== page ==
Ulatowski L, Parker R, Davidson C, Yanjanin N, Kelley TJ, Corey D, Atkinson J, Porter F, Arai H, Walkley SU, Manor D.   (2011)  Altered vitamin E status in Niemann-Pick type C disease.  (2011) J Lipid Res.;  52(7): 1400-10.  PMID: 21550990.

Thakur V, Morley S, Manor D.  (2010)  Hepatic a-tocopherol transfer protein (TTP): ligand-induced protection from proteasomal degradation.  Biochemistry; 49(43): 9339-44.  PMID: 20828164.

Morley S, Thakur V, Danielpour D, Parker R, Arai H, Atkinson J, Barnholtz-Sloan J, Klein E, Manor D.  (2010)  Tocopherol transfer protein sensitizes prostate cancer cells to vitamin E.  J. Biol. Chem.;  285(46): 35578-89.  PMID: 20826775.

Atkinson J, Manor D, Parker R.  (2010)  "Vitamin E" in Encylopedia of Biological Chemistry (W. Lennarz, M. Lane, P. Modrich, J. Dixon, E. Carafoli, J. Exton, & D. Cleveland, Eds.);  Elsevier.  (invited book chapter).

Kayden HJ and Manor D.  (2010)  Vitamin E, alpha Tocopherol Transfer Protein and Ataxia with Vitamin E Deficiency.  Encyclopedia of Movement Disorders  (K. Kompoliti & L. Verhagen, Eds.);  Elsevier.   (invited book chapter).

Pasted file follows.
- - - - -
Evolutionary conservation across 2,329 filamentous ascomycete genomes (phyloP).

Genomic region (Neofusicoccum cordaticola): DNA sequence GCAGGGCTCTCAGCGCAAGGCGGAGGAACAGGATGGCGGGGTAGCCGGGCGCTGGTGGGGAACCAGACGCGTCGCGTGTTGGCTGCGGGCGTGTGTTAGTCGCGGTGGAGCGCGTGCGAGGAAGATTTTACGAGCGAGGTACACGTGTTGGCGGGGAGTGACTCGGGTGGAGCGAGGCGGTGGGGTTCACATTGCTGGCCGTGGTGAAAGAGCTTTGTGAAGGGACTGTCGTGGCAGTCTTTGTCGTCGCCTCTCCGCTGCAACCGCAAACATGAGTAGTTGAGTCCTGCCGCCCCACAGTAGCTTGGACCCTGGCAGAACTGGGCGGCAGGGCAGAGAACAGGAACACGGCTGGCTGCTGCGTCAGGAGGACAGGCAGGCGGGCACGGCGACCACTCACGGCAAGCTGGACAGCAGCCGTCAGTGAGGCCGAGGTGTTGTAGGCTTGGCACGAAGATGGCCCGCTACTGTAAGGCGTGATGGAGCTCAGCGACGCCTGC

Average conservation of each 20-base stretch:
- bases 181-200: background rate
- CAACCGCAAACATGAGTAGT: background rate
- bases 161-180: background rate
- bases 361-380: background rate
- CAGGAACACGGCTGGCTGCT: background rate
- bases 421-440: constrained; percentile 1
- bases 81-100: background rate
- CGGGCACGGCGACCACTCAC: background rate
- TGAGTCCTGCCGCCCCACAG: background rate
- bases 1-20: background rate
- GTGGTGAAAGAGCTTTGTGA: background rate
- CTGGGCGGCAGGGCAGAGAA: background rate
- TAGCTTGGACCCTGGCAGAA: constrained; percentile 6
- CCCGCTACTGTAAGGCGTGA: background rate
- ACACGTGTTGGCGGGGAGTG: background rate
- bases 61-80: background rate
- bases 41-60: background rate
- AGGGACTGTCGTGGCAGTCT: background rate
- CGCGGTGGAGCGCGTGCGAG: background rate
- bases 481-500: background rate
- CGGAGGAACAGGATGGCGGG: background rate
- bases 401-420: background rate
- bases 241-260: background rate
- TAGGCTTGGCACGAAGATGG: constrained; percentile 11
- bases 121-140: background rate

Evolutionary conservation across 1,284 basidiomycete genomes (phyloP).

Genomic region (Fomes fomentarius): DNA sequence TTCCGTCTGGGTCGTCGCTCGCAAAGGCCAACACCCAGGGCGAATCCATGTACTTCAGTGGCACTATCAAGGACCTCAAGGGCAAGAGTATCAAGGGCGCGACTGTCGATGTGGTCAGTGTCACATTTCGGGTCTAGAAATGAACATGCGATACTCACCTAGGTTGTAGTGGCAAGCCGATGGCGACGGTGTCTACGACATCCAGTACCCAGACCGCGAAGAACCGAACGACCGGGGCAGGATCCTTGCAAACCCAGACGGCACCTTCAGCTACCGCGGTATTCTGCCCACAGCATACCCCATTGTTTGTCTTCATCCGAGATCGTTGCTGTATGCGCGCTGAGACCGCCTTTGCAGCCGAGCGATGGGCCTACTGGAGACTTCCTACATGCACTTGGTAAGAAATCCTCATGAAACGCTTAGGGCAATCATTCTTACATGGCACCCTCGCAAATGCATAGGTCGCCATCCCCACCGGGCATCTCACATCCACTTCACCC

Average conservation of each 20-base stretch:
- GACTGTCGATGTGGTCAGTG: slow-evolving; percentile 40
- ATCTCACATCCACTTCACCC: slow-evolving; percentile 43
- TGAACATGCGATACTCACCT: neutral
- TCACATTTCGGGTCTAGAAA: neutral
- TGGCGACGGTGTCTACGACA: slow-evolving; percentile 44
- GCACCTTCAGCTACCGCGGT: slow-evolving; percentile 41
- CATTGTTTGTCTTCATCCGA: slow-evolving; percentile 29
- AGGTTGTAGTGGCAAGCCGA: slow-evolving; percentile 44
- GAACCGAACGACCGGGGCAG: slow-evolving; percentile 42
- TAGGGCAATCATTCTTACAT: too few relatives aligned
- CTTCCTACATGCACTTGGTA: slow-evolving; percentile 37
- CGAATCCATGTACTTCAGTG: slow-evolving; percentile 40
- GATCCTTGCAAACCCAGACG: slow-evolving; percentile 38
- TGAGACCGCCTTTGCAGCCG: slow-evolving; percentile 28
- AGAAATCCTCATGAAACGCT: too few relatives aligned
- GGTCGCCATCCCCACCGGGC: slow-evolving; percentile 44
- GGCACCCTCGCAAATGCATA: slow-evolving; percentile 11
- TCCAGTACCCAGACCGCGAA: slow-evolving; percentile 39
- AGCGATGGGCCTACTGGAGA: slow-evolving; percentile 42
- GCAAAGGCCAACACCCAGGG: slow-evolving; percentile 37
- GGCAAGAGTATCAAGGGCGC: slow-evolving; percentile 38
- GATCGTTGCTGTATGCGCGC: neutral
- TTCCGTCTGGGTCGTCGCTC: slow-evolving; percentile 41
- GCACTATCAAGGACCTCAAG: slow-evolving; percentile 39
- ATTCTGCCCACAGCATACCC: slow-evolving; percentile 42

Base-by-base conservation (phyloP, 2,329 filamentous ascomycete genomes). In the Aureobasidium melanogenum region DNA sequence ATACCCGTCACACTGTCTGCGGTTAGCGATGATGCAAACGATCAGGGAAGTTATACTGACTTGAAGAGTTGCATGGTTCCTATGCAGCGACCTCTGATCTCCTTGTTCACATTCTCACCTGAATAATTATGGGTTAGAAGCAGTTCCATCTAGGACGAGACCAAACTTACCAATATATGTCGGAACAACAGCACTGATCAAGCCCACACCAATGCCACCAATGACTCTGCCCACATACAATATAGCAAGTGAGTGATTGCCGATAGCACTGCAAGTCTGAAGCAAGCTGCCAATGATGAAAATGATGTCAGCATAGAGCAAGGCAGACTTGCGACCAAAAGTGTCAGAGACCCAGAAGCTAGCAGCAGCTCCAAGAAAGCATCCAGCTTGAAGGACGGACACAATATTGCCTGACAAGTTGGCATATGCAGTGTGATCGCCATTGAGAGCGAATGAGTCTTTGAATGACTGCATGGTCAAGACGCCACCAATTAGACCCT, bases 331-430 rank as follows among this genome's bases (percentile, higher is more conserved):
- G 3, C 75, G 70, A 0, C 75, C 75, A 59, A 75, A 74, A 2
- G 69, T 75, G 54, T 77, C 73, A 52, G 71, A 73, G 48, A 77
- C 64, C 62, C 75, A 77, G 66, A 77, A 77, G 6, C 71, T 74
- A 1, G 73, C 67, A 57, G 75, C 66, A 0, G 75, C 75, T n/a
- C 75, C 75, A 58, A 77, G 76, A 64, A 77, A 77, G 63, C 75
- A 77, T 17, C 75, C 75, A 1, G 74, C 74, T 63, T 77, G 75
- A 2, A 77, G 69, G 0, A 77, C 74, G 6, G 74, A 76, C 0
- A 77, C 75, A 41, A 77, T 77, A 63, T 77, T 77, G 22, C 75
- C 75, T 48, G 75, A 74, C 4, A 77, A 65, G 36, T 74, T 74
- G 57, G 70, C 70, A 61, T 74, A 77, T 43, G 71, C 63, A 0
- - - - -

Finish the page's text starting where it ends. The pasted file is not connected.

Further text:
Zhang WX, Frahm G, Morley S, Manor D, Atkinson J.  (2009)   Effect of bilayer phospholipid composition and curvature on ligand transfer by the alpha-tocopherol transfer protein.   Lipids;  44(7): 631-41.  PMID: 19458973.

Morley S, Cacchini M, Zhang W, Virgulti A, Noy N, Atkinson J, Manor D.  (2008) Mechanisms of ligand transfer by the hepatic tocopherol transfer protein. J Biol Chem; 283(26): 17797-804.  PMID: 18458085.

Valastyan S, Thakur V, Johnson A, Kumar K,  Manor D.  (2008)  Novel transcriptional activities of vitamin E: inhibition of cholesterol biosynthesis. Biochemistry47: 744-52. PMID: 18095660

Manor D, Morley S.  (2007)  The alpha-tocopherol transfer protein.  Vitam. Horm.; 76: 45-65.  PMID: 17628171

Kamynina E, Kaupinnen K, Duan F, Muakkassa N,  Manor D.  (2007)  Regulation of the proto-oncogeneic Dbl by ubiquitin-mediated proteasomal degradation.  Molec. Cell. Biol.;  27(5): 1809-22.  PMID: 17178836

Morley S, Wagner J, Kauppinnen K, Sherman M, Manor D.  (2007)  Requirement for Akt-mediated survival signaling in cell transformation by the dbl oncogene. Cell Signal;  19(1): 211-8.  PMID: 16916597

Qian J, Atkinson J, and  Manor D.  (2006)  Biochemical consequences of heritable mutations in the alpha-tocopherol transfer protein.  Biochemistry; 45: 8236-42.  PMID: 16024914

Nava P. Cecchini M. Chirico S. Gordon H. Morley S. Manor D. Atkinson J. (2006) Preparation of fluorescent tocopherols for use in protein binding and localization with the alpha-tocopherol transfer protein.  Biochemistry; 14(11): 3721-36.  PMID: 16481173

Morley S, Cross V, Cecchini M, Nava P, Atkinson J, Manor D. (2006) Utility of a fluorescent vitamin E analogue as a probe for tocopherol transfer protein activity. Biochemistry;  45: 1075-81.  PMID: 16430203